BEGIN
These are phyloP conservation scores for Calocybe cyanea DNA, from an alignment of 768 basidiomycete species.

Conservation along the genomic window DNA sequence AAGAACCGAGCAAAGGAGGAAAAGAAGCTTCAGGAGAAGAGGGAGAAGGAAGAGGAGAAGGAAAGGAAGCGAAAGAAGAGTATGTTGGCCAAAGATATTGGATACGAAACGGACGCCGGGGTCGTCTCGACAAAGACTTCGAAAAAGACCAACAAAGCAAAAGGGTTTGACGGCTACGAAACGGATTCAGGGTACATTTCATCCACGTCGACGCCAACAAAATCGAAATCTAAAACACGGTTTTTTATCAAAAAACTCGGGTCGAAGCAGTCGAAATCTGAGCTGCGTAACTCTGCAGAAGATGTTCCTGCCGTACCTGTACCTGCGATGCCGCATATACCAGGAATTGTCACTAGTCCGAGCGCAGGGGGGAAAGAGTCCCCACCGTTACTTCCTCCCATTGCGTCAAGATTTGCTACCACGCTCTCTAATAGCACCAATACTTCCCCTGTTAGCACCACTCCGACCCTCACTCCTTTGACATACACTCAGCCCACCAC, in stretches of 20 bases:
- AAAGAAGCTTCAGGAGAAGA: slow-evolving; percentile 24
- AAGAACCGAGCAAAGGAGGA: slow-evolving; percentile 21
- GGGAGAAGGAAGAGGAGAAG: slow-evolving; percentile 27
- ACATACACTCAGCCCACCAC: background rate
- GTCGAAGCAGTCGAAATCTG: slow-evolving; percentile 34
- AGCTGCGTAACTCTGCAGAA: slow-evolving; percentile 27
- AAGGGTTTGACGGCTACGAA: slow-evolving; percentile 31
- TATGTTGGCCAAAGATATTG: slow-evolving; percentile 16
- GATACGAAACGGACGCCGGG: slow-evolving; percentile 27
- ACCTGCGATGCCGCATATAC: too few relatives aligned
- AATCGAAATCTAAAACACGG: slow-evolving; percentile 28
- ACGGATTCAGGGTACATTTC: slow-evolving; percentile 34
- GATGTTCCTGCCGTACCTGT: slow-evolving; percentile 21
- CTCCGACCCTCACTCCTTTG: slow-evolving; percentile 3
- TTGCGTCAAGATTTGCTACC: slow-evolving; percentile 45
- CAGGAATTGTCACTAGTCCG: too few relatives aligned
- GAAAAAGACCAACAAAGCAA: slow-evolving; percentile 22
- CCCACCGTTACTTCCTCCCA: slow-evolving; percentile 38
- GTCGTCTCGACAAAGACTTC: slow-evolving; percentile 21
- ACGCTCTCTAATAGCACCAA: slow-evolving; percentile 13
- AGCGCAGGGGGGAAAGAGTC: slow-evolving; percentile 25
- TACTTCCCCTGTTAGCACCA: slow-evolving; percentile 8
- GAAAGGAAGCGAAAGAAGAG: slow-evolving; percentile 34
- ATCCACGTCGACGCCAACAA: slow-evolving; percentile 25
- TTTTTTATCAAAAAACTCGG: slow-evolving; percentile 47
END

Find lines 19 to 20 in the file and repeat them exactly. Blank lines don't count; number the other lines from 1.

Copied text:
- GAAAAAGACCAACAAAGCAA: slow-evolving; percentile 22
- CCCACCGTTACTTCCTCCCA: slow-evolving; percentile 38